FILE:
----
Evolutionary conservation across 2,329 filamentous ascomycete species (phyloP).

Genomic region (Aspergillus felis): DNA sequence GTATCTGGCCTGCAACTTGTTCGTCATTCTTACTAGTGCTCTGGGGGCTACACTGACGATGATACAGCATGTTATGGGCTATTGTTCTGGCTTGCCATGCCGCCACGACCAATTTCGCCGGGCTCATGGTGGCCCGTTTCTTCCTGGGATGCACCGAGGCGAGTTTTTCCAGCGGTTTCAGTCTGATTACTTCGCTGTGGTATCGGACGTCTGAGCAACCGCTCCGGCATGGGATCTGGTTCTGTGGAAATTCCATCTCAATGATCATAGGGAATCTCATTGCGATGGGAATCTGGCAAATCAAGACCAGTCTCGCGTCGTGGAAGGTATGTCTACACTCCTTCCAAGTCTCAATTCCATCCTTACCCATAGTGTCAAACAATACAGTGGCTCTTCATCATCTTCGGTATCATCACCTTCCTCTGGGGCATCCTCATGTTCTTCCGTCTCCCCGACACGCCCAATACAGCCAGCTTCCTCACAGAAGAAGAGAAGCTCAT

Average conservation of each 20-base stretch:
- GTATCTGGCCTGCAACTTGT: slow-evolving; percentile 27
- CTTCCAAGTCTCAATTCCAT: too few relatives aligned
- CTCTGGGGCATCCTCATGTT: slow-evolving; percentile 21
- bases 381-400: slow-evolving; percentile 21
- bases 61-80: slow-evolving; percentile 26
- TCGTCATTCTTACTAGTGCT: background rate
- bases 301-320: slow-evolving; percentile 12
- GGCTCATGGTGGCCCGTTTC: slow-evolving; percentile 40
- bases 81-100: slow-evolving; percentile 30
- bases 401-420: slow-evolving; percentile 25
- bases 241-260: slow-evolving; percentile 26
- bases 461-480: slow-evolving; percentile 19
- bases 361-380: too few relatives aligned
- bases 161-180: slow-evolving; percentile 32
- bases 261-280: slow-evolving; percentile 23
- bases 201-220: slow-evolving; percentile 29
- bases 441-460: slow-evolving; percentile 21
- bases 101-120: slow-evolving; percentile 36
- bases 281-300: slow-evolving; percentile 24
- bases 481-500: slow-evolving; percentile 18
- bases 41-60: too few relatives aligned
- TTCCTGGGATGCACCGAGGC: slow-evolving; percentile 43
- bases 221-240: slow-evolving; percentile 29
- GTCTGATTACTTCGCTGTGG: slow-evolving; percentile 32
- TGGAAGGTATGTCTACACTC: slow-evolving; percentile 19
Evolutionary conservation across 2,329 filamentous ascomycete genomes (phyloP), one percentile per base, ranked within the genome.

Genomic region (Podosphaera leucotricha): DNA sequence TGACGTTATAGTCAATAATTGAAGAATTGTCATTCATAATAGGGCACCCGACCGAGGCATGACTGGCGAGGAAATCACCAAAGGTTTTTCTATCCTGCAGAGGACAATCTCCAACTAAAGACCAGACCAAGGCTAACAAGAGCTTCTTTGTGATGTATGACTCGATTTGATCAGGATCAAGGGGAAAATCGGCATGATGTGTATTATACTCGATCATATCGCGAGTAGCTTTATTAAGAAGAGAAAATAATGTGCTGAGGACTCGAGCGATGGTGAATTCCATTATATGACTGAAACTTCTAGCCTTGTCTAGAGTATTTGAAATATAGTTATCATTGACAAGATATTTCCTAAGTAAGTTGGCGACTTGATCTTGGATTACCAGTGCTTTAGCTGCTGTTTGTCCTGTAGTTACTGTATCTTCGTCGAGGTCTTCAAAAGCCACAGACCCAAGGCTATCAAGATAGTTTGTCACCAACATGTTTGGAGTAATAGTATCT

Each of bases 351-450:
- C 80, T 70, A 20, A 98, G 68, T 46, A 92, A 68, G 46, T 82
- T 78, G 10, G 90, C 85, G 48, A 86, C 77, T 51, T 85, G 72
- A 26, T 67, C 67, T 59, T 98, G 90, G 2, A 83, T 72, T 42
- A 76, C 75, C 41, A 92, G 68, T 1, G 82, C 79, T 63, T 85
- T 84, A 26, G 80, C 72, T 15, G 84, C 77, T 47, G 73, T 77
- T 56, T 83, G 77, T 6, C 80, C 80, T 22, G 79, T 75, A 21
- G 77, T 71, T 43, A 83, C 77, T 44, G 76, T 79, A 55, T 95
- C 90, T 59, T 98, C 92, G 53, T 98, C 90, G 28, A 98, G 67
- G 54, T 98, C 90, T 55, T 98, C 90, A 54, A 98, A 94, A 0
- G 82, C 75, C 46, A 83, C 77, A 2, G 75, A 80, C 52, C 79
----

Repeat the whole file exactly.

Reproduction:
Evolutionary conservation across 2,329 filamentous ascomycete species (phyloP).

Genomic region (Aspergillus felis): DNA sequence GTATCTGGCCTGCAACTTGTTCGTCATTCTTACTAGTGCTCTGGGGGCTACACTGACGATGATACAGCATGTTATGGGCTATTGTTCTGGCTTGCCATGCCGCCACGACCAATTTCGCCGGGCTCATGGTGGCCCGTTTCTTCCTGGGATGCACCGAGGCGAGTTTTTCCAGCGGTTTCAGTCTGATTACTTCGCTGTGGTATCGGACGTCTGAGCAACCGCTCCGGCATGGGATCTGGTTCTGTGGAAATTCCATCTCAATGATCATAGGGAATCTCATTGCGATGGGAATCTGGCAAATCAAGACCAGTCTCGCGTCGTGGAAGGTATGTCTACACTCCTTCCAAGTCTCAATTCCATCCTTACCCATAGTGTCAAACAATACAGTGGCTCTTCATCATCTTCGGTATCATCACCTTCCTCTGGGGCATCCTCATGTTCTTCCGTCTCCCCGACACGCCCAATACAGCCAGCTTCCTCACAGAAGAAGAGAAGCTCAT

Average conservation of each 20-base stretch:
- GTATCTGGCCTGCAACTTGT: slow-evolving; percentile 27
- CTTCCAAGTCTCAATTCCAT: too few relatives aligned
- CTCTGGGGCATCCTCATGTT: slow-evolving; percentile 21
- bases 381-400: slow-evolving; percentile 21
- bases 61-80: slow-evolving; percentile 26
- TCGTCATTCTTACTAGTGCT: background rate
- bases 301-320: slow-evolving; percentile 12
- GGCTCATGGTGGCCCGTTTC: slow-evolving; percentile 40
- bases 81-100: slow-evolving; percentile 30
- bases 401-420: slow-evolving; percentile 25
- bases 241-260: slow-evolving; percentile 26
- bases 461-480: slow-evolving; percentile 19
- bases 361-380: too few relatives aligned
- bases 161-180: slow-evolving; percentile 32
- bases 261-280: slow-evolving; percentile 23
- bases 201-220: slow-evolving; percentile 29
- bases 441-460: slow-evolving; percentile 21
- bases 101-120: slow-evolving; percentile 36
- bases 281-300: slow-evolving; percentile 24
- bases 481-500: slow-evolving; percentile 18
- bases 41-60: too few relatives aligned
- TTCCTGGGATGCACCGAGGC: slow-evolving; percentile 43
- bases 221-240: slow-evolving; percentile 29
- GTCTGATTACTTCGCTGTGG: slow-evolving; percentile 32
- TGGAAGGTATGTCTACACTC: slow-evolving; percentile 19
Evolutionary conservation across 2,329 filamentous ascomycete genomes (phyloP), one percentile per base, ranked within the genome.

Genomic region (Podosphaera leucotricha): DNA sequence TGACGTTATAGTCAATAATTGAAGAATTGTCATTCATAATAGGGCACCCGACCGAGGCATGACTGGCGAGGAAATCACCAAAGGTTTTTCTATCCTGCAGAGGACAATCTCCAACTAAAGACCAGACCAAGGCTAACAAGAGCTTCTTTGTGATGTATGACTCGATTTGATCAGGATCAAGGGGAAAATCGGCATGATGTGTATTATACTCGATCATATCGCGAGTAGCTTTATTAAGAAGAGAAAATAATGTGCTGAGGACTCGAGCGATGGTGAATTCCATTATATGACTGAAACTTCTAGCCTTGTCTAGAGTATTTGAAATATAGTTATCATTGACAAGATATTTCCTAAGTAAGTTGGCGACTTGATCTTGGATTACCAGTGCTTTAGCTGCTGTTTGTCCTGTAGTTACTGTATCTTCGTCGAGGTCTTCAAAAGCCACAGACCCAAGGCTATCAAGATAGTTTGTCACCAACATGTTTGGAGTAATAGTATCT

Each of bases 351-450:
- C 80, T 70, A 20, A 98, G 68, T 46, A 92, A 68, G 46, T 82
- T 78, G 10, G 90, C 85, G 48, A 86, C 77, T 51, T 85, G 72
- A 26, T 67, C 67, T 59, T 98, G 90, G 2, A 83, T 72, T 42
- A 76, C 75, C 41, A 92, G 68, T 1, G 82, C 79, T 63, T 85
- T 84, A 26, G 80, C 72, T 15, G 84, C 77, T 47, G 73, T 77
- T 56, T 83, G 77, T 6, C 80, C 80, T 22, G 79, T 75, A 21
- G 77, T 71, T 43, A 83, C 77, T 44, G 76, T 79, A 55, T 95
- C 90, T 59, T 98, C 92, G 53, T 98, C 90, G 28, A 98, G 67
- G 54, T 98, C 90, T 55, T 98, C 90, A 54, A 98, A 94, A 0
- G 82, C 75, C 46, A 83, C 77, A 2, G 75, A 80, C 52, C 79